Geneva resident Frank Pavich’s highly entertaining and (appropriately) wildly imaginative documentary about the so-called “greatest movie never made” was my favorite AFI Fest film this year, and one of the festival’s “Special Screenings.”
Jodorowsky’s Dune ranks with Les Blank’s 1982 Burden of Dreams as one of the greatest nonfiction films (that ever did get made!) about the struggle to make movies. After the box office and critical success of Chile-born writer/director Alexandro Jodorowsky’s surrealistic 1970s’ El Topo and The Holy Mountain his French producer, Michel Seydoux, said the magic words all cineastes yearn to hear uttered: Choose your next project and I’ll produce it.
On the spur of the moment Jodorowsky replied “Dune” -- even though he hadn’t even so much as read Frank Herbert’s monumental sci fi classic. The impulsive Jodorowsky then embarked on an odyssey to make a prophetic, psychedelic, cinematic adaptation of Dune which was doomed from the start. Backed by Seydoux, through a series of strange coincidences, the overzealous artiste gathers a core of creative talents about him in Paris as he strives to realize his vision, which is captured in a highly detailed storyboard with 3,000 images. The pictures are rendered by illustrators and visual artists, including Chris Foss and Switzerland’s surreal master of macabre imagery, H.R. Giger, who is interviewed at Gruyeres. For his cast, the impetuous Jodorowsky recruits, Mick Jagger, David Carradine, fellow surrealist Salvador Dali to play an evil emperor and Orson Welles.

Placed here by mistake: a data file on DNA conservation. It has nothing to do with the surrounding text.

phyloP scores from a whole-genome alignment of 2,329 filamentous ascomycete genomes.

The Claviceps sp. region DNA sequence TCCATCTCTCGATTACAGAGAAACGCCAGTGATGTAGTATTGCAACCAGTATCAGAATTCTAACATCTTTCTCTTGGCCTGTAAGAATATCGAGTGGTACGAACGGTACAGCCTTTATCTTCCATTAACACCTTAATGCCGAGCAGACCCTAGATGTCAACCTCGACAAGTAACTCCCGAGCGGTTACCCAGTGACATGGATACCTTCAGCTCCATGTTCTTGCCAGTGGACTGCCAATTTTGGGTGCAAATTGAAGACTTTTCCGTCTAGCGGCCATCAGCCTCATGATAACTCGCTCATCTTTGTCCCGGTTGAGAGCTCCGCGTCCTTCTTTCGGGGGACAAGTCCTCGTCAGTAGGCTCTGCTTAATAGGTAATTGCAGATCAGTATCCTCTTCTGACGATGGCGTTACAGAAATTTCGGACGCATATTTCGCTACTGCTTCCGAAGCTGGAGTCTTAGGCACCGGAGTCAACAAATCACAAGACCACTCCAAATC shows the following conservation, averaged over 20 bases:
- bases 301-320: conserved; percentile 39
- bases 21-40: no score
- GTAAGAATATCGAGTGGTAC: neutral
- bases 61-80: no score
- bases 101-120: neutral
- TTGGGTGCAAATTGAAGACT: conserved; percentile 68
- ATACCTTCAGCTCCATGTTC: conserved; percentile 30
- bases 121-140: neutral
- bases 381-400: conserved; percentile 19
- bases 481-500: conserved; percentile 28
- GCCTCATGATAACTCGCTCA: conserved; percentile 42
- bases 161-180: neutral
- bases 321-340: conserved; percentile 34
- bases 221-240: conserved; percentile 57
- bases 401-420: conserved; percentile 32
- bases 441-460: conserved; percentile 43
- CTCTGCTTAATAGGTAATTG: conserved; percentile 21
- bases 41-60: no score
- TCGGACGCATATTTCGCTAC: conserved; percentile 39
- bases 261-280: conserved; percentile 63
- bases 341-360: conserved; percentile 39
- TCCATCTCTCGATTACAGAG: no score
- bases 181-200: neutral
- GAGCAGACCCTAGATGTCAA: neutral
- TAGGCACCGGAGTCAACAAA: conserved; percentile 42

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Casting the latter proves to be prophetic, because like Welles, Jodorowsky’s singular cinematic vision soon runs up against the wall of Hollywood commercialism. Tinseltown’s peddler pigs refuse to greenlight the ambitious, ahead of its time project and Jodorowsky’s Dune becomes a quintessential tale of art versus commerce. During one moving moment “Jodo” (as he’s called) whips a fistful of dollars out of his pocket, pondering angrily why these dead pieces of paper have more power than imagination and creativity? Although his Dune was undone the documentary goes on to contend that its concept -- which was shopped widely around Hollywood in the form of the storyboard tome -- went on to influence landmark sci fi pix to come, including Star Wars and Alien.
As for your intrepid reviewer, he can’t wait to see the 84-year-old auteur’s first feature in almost a quarter century, Jodorowsky’s The Dance of Reality -- that is, if La-La-Land’s brainstorms ever get around to releasing it here.
The new book co-authored by L.A.-based reviewer Ed Rampell, “The Hawaii Movie and Television Book”, published by Honolulu’s Mutual Publishing, drops Nov. 25.